How To Become A Copywriter (Part 3 – Shoewalking)

Perhaps you’ve heard the phrase about “walking a mile in another person’s shoes”. What that means is to step into somebody else’s shoes as it were, and experience their journey… to imagine what they’re thinking, to feel what they’re feeling, and to really understand where they’re coming from.

In the real world, we call that empathy. I call it Shoewalking, because as a copywriter, I like to rename things and give them my own spin, to hook you in and have you wondering to yourself, “What’s a Shoewalker?” Besides, being a “Shoewalker” is much more memorable than being “someone with empathy”, don’t you think?

Empathy is not quite the same as sympathy. If they’re sad, sympathy is about feeling sorry FOR them. Empathy is about feeling sorry WITH them.

Neither is empathy about making glib statements like, “I understand” or “I feel your pain”. It’s about actually sharing their pain, their sorrow, their joy… or whatever other emotion they’re feeling. It’s about truly understanding them, and demonstrating that you understand them.

Now, why is empathy important for a copywriter? It’s because, as human beings, we tend to buy from people we like and trust, who seem to really “get” us, and who seem to be similar to us. Empathy also leads to RAPPORT, and when we have rapport with someone, we are much more likely to follow their lead or do something they ask us to do.

So as a copywriter, it’s important for you, at the very least, to convey empathy to your readers. Your readers need to feel like you really do know them and understand where they’re coming from. If you’re solving a problem, or relieving their pain, you need to really feel their pain and truly know what it’s like to have it.

How do you do that? It’s easier than you might think. Put yourself in their shoes, imagine being them for a while, and imagine what it would be like having their problem, feeling what they’re feeling, and experiencing what they’re experiencing. If you can’t do that, read accounts of people with that problem, and visualize yourself in place of that person, feeling their feelings and experiencing what they experience. In other words, be a Shoewalker.

As well as being a handy skill to have in everyday life, demonstrating empathy is a vital copywriting skill. It enables you to CONNECT with your readers on a deeper level. You’ve demonstrated your authority in their world, and you’ve gained rapport with them.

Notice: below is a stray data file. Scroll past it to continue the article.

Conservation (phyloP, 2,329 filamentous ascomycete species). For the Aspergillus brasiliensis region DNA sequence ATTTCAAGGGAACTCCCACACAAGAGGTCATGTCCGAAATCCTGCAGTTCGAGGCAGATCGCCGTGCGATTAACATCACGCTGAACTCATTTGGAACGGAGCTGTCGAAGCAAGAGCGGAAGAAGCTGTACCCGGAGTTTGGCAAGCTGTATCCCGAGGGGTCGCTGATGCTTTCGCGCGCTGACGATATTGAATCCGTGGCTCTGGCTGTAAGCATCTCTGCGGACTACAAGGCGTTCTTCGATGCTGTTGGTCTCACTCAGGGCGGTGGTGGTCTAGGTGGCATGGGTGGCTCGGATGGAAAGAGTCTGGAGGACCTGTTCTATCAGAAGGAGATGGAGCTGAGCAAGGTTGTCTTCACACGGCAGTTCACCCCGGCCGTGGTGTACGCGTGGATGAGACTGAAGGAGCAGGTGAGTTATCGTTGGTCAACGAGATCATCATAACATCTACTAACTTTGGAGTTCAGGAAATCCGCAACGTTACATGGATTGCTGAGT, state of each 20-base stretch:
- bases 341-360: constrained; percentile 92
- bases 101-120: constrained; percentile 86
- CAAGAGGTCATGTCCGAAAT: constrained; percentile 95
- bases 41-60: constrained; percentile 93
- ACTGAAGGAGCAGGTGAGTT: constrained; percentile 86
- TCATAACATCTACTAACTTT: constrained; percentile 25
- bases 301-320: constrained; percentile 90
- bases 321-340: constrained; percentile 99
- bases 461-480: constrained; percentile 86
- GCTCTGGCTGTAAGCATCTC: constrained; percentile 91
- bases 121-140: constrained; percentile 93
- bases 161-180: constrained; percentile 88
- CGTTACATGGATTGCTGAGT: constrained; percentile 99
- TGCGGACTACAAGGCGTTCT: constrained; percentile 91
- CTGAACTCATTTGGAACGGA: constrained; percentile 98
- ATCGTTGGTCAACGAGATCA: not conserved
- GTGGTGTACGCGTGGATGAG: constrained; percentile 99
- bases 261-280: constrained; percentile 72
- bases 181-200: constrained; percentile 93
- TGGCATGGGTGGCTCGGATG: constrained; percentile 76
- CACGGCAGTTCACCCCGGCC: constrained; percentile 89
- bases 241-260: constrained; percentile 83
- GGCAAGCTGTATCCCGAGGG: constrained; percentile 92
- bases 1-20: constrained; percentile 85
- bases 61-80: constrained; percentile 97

And here’s the thing about rapport. Once you have it with someone, that person is much more likely to follow your lead, or suggestions. When you’ve demonstrated your authority in their world, they are much more likely to trust the solutions you offer.

So as a copywriter, you need to demonstrate empathy. You need to be a Shoewalker. Only when you truly understand the journey they’ve already been on, can you lead and direct them to the end of the journey, which is the product you’re selling.

In Part 4 of this series, we’re going to examine the Researcher, and Information Gatherer “hats” that a good copywriter needs to wear, and the subtle difference between the two. (If you missed the previous parts of this series, you can read them here: Part 1, Part 2.)

Twitter users, please click here to tweet about this blog post to your followers. That way, you’ll be demonstrating empathy with them! You can get more copywriting tips by following @copysnips

2 comments

  1. An excellent post, if I may say so, sir! And as Harper Lee’s Atticus said,’ You never really understand a person until you climb into his skin and walk around in it.’

    In the hardened world of sales, it’s reassuring to know that human qualities are still important. People need to connect to others and need to trust in something or someone before they invest time/money. Many marketers forget they are selling to people with problems and needs, and focus on ‘what’ they are selling instead of ‘who’ they are selling too.

    I look forward to the rest of your snippets with interest – and a large mug of coffee!

    Thanks again for your insightful post…

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